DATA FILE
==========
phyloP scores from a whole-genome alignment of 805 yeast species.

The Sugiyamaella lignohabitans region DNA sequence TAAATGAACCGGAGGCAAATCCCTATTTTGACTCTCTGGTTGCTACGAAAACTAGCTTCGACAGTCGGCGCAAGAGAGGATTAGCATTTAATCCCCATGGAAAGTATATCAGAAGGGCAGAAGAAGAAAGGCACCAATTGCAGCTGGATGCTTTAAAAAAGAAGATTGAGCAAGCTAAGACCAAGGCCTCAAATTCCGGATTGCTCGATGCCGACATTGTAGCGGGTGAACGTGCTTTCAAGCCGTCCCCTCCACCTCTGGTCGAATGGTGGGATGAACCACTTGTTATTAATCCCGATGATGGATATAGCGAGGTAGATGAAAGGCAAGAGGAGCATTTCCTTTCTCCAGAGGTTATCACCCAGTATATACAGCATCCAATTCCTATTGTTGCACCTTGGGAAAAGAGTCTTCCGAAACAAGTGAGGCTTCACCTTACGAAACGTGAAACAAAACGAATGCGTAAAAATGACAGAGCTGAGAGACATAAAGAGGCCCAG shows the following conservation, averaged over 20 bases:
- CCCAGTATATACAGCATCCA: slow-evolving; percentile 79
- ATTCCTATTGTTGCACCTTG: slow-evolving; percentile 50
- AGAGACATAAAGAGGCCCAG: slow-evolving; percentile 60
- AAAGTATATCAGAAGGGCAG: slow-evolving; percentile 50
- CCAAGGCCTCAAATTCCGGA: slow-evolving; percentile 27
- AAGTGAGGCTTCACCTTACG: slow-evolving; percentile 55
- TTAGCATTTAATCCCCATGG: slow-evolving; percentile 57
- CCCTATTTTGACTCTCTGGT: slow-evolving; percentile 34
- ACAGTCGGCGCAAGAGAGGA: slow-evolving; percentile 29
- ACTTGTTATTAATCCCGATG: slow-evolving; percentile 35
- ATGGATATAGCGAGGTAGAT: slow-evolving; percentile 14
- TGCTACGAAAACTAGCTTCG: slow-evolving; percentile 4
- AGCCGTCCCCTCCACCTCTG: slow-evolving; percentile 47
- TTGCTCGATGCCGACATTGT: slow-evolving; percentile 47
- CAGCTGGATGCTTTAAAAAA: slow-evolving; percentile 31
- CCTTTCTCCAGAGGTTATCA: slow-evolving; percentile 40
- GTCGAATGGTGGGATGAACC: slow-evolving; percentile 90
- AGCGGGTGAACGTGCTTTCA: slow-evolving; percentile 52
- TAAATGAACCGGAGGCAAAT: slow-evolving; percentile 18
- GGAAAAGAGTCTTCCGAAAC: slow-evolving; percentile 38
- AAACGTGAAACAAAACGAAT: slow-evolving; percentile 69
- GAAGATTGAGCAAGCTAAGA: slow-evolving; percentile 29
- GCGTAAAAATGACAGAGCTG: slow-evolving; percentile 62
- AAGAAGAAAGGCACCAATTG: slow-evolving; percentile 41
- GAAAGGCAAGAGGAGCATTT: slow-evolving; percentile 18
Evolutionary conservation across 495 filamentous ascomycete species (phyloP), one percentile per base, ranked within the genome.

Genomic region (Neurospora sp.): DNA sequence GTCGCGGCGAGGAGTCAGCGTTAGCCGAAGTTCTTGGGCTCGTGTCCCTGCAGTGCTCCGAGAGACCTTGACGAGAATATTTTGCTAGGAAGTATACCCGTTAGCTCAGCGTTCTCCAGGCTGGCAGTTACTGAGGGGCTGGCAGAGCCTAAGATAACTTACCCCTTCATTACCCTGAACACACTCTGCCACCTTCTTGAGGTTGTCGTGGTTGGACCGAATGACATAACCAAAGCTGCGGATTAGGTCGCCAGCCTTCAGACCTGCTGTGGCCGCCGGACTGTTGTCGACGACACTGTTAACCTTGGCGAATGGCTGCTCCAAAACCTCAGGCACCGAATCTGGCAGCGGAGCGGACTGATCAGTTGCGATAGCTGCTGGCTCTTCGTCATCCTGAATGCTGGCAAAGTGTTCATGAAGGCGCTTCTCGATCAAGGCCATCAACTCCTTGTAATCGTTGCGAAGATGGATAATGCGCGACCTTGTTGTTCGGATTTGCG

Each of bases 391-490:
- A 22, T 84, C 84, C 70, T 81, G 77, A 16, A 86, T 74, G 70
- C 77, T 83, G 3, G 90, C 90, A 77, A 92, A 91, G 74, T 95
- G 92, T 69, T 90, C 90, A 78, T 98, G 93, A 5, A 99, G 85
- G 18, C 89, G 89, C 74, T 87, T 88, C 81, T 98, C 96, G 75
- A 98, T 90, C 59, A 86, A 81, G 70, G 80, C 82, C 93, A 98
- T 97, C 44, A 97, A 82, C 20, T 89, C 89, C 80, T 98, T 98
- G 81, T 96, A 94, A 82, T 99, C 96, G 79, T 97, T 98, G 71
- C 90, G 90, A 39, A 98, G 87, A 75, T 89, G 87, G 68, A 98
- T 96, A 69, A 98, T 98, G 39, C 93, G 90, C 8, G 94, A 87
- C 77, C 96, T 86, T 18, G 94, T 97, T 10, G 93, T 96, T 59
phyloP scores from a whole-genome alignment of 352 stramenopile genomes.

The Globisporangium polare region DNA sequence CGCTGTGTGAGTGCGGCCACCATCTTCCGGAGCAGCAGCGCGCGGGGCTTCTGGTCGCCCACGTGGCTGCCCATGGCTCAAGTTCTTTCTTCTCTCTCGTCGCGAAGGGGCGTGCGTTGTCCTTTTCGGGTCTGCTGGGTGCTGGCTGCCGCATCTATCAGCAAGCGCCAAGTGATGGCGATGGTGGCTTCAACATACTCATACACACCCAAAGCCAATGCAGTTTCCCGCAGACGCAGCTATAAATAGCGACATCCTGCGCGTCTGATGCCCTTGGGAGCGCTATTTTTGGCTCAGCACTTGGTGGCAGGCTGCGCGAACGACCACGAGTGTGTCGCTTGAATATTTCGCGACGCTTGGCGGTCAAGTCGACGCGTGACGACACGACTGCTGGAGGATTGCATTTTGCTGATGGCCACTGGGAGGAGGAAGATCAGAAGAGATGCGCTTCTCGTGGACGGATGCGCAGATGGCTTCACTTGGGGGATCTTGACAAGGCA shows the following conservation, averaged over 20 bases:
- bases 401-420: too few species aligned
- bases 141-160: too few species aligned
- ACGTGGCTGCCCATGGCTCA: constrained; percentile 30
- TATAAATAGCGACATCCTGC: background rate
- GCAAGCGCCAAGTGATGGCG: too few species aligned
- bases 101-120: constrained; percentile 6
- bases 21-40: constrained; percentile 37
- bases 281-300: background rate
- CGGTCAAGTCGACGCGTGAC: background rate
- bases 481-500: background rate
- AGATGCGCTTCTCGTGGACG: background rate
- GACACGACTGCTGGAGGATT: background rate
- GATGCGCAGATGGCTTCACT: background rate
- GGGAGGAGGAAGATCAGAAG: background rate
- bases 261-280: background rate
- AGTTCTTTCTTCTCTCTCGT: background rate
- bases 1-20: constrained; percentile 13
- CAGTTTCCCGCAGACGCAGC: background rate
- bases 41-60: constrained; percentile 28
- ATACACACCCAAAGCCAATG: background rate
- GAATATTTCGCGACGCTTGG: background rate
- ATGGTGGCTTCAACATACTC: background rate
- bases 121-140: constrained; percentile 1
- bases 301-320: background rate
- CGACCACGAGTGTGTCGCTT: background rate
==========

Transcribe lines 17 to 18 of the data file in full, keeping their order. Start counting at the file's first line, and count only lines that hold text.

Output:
- CAGCTGGATGCTTTAAAAAA: slow-evolving; percentile 31
- CCTTTCTCCAGAGGTTATCA: slow-evolving; percentile 40